Hackers turn online dating Casanovas

Read time 4min 40sec

As more users take to online dating apps to find their soul mates, hackers are also taking advantage of the trend to target the unsuspecting suitors.

Kaspersky Lab researchers discovered a range of vulnerabilities contained in popular dating apps which have the potential to result in various negative consequences for users: from simply identifying a particular person, to unsecured data transmissions and the leaking of personal information.

After analysing popular global services, the cyber security firm found some provide very low levels of data protection.

Dating apps are quickly becoming more popular all over the world. According to the latest report, "Dangerous Liaisons: is everyone doing it online?", as many as one-in-three people globally are using an online dating service.

Before Tinder

On the South African front, Arthur Goldstuck, World Wide Worx MD, says online dating was big in the country long before Tinder arrived on the scene.

He explains that David Burstein and Duncan Forrest started DatingBuzz in 2002, not only as a dating service but also as a white-labelled dating engine for other sites.

"Most major online publications here have had it running under their own brands at one time or another, including Fair Lady, Cosmopolitan and Mail & Guardian - a range that gives a sense of its broad appeal.

"It is also in use around the world. There may be well over a million South Africans using one or another of these sites. About a year ago, Ayal Belling founded Predict Dating App, which uses smart matching algorithms, and has attracted international attention."

Amid the growth in popularity, Kaspersky says users face multiple risks when using online dating apps.

For example, they can be identified by finding out their names and surnames from social network profiles and can also be found in the physical world through the use of geolocation data.

Furthermore, they can lose access to their accounts, or have their personal data fall into the wrong hands, the cyber security firm says.

Authentication flaw

According to Kaspersky, a common security risk present in several applications is related to the token-based authentication method which is used by dating apps for new registration and sign-up processes.

It explains that a token is created on request by a server in order to uniquely identify the user and usually asks for access to a Facebook account. It then provides access to general user information, including first and last names, the user's e-mail address and their profile picture. By using this method, applications receive all the necessary data to enable them to authenticate the user on its servers.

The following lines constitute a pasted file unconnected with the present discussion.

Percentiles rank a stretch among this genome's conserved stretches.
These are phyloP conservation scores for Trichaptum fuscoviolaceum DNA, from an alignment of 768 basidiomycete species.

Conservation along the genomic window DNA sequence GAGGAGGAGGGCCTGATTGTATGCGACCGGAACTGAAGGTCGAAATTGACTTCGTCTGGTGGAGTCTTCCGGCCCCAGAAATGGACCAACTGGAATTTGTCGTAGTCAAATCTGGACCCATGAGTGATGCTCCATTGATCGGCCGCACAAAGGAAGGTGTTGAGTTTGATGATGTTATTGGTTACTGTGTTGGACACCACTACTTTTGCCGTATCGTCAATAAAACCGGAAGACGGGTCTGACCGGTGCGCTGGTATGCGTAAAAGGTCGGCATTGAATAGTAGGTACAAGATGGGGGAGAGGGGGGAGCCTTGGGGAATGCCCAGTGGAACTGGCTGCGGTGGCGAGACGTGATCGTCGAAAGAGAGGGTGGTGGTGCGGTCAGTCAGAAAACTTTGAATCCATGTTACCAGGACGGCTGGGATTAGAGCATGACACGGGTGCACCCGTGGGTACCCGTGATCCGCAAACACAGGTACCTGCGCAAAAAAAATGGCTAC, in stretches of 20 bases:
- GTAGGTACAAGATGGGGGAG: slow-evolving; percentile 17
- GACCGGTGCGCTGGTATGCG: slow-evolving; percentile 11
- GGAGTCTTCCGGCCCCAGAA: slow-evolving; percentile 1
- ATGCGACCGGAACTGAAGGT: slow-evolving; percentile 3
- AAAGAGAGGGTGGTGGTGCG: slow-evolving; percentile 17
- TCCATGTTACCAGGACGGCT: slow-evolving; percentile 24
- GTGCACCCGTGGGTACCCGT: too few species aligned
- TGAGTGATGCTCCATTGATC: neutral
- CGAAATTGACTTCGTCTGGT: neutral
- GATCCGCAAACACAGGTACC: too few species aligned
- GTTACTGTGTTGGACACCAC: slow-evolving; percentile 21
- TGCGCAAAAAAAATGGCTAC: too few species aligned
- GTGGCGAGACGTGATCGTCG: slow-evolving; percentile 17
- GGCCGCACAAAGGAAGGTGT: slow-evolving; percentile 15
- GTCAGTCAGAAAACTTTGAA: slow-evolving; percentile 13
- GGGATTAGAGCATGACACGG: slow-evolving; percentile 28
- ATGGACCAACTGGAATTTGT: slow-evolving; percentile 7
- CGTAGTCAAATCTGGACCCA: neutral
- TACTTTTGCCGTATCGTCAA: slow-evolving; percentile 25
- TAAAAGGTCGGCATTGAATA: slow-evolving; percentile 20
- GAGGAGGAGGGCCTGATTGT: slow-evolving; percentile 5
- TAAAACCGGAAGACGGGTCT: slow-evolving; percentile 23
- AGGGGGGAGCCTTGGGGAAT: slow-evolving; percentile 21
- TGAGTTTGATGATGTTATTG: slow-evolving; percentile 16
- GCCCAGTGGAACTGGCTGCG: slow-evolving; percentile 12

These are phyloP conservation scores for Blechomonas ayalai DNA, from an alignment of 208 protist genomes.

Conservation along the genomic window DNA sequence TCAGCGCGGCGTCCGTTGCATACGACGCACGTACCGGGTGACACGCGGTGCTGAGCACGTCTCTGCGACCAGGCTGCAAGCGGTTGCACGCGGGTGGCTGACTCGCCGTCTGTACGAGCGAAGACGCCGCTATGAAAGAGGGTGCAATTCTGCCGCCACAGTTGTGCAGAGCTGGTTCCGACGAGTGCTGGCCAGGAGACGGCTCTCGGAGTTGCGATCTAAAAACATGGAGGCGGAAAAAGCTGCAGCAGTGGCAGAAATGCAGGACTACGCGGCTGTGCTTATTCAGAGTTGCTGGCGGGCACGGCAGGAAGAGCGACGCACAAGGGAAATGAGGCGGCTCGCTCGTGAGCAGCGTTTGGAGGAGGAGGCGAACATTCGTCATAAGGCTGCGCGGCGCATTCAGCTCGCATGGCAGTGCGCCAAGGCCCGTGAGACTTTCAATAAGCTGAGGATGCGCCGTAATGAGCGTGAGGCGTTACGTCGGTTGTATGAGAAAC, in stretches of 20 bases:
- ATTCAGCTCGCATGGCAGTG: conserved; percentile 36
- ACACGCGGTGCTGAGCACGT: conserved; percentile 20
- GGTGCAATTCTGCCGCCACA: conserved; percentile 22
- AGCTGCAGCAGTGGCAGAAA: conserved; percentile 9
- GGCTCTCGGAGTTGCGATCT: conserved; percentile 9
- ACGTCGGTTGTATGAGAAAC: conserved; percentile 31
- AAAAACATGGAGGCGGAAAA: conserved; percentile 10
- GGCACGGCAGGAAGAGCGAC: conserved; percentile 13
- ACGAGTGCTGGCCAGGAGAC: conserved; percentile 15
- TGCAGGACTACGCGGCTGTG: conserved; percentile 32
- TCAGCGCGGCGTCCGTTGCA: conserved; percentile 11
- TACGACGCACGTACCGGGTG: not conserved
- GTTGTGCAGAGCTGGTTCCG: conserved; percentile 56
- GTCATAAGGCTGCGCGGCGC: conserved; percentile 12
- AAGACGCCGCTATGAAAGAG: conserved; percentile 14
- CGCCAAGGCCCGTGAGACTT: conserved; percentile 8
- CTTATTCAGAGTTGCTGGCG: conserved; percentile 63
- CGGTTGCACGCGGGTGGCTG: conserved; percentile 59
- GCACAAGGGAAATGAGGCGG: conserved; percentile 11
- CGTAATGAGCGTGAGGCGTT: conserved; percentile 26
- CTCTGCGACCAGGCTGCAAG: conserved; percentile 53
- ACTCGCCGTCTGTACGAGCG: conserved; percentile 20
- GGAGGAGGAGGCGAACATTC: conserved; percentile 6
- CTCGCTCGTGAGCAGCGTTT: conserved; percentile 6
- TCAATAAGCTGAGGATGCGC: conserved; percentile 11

However, based on the research, tokens are often stored or used insecurely and, therefore, can be easily stolen, says Kaspersky. As a result, intruders are able to gain temporary access to victims' accounts even without their login and password details.

Following this vulnerability with insecure token storage, users may also face another threat related to the safety of message histories which are stored on the device and can be accessed and read by intruders, the firm adds.

"Our research demonstrates that users of dating apps should care very much about cyber security, because many such services are not protected against several different kinds of attacks," says Roman Unuchek, security expert at Kaspersky.

"Besides this, users are putting themselves at risk by sharing sensitive personal information in their profiles, such as their place of education and work. Armed with this information, intruders can easily find victims' real accounts on Facebook and LinkedIn networks. It also opens possibilities for stalking - to harass users and track their movements in real life."

Dreams and adventure

For Goldstuck, online dating represents hopes, dreams and adventure. "As such, people go into a different mode when on these sites and apps, their guards are down, and they often want to believe what they see.

"The infamous cartoon of a dog using the Internet, with the caption, 'On the Internet, no one knows you're a dog', was inspired by this phenomenon. Many regrettable dating experiences and even criminal acts have resulted from people misrepresenting themselves."

He points out that hackers are constantly looking for vulnerabilities in systems, regularly employ social engineering, and are alert to new opportunities.

"Dating sites and apps represent the perfect human vulnerability, and if they are able to insert themselves into this environment, they could gain access to personal information, message streams and even device and location information. This makes it an environment conducive to stalking, harassment, blackmail and identity theft.

"Always be sceptical, always be alert when on an online dating site. Look out for suspicious behaviour or notifications, and report it when you encounter it. Don't share personal details that make you identifiable until you have had direct contact. Never make financial commitments to someone you haven't met. Don't let hope triumph over common sense," Goldstuck concludes.

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